9. If that is true about missile calculations, while it does solve things mechanically very easily, it is a solution that does not mean that the individual user of a Project gains its benefit as a total whole. I cannot say I like this as an idea. Personally, I would make it much harder for nations to use or obtain nuclear weapons. But that ship may have already sailed. Missiles are, in my opinion, much more readily available and should theoretically be much more accessible to nations than nukes.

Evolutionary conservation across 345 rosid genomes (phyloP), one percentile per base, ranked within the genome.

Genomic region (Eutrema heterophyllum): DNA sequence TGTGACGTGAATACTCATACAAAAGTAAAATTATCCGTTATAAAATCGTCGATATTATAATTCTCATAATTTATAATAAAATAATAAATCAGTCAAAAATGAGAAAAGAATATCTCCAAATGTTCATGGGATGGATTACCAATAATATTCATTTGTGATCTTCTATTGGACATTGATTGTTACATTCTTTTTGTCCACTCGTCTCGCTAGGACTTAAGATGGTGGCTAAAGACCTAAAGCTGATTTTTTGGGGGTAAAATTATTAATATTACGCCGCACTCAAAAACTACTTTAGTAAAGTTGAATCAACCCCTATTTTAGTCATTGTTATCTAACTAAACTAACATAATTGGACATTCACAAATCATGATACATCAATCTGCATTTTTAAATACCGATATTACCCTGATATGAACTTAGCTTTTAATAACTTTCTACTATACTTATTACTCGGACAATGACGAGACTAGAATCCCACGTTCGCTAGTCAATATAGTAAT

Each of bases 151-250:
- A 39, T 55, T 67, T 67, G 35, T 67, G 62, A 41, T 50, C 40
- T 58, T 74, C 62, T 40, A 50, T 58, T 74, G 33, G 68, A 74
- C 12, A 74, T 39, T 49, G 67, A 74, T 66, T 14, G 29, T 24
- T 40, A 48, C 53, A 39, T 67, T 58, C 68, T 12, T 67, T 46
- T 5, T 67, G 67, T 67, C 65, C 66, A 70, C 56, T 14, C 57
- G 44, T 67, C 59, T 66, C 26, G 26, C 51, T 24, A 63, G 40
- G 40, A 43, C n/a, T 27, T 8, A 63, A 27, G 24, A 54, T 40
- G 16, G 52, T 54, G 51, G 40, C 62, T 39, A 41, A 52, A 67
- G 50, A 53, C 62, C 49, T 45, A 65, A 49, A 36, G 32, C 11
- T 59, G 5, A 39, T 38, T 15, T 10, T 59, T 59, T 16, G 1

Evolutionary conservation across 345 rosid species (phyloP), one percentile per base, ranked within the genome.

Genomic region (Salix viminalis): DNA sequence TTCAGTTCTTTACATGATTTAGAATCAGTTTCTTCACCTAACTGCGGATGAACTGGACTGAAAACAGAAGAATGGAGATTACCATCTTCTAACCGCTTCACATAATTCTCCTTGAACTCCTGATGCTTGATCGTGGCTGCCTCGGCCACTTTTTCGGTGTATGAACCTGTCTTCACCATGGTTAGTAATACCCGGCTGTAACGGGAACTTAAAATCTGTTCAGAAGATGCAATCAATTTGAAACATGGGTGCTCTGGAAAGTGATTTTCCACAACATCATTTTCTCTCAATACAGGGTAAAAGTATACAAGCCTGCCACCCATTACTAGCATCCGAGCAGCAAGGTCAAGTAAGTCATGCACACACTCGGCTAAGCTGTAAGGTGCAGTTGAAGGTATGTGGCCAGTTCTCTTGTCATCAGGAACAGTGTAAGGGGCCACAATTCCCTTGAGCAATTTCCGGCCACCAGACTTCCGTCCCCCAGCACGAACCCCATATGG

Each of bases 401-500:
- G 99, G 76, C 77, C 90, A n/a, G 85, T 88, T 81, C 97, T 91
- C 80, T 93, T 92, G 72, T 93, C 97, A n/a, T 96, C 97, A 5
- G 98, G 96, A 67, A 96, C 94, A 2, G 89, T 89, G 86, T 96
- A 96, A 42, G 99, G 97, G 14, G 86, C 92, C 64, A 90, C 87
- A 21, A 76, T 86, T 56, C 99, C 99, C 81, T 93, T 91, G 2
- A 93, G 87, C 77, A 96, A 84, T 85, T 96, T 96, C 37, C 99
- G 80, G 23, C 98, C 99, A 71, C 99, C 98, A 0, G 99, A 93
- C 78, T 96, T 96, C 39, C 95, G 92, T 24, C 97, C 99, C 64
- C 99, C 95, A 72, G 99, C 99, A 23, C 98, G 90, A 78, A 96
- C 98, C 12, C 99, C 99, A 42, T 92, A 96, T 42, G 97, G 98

10. This style of announcement looks familiar. Seems like some soft power influence might have rubbed off along the way. Good luck.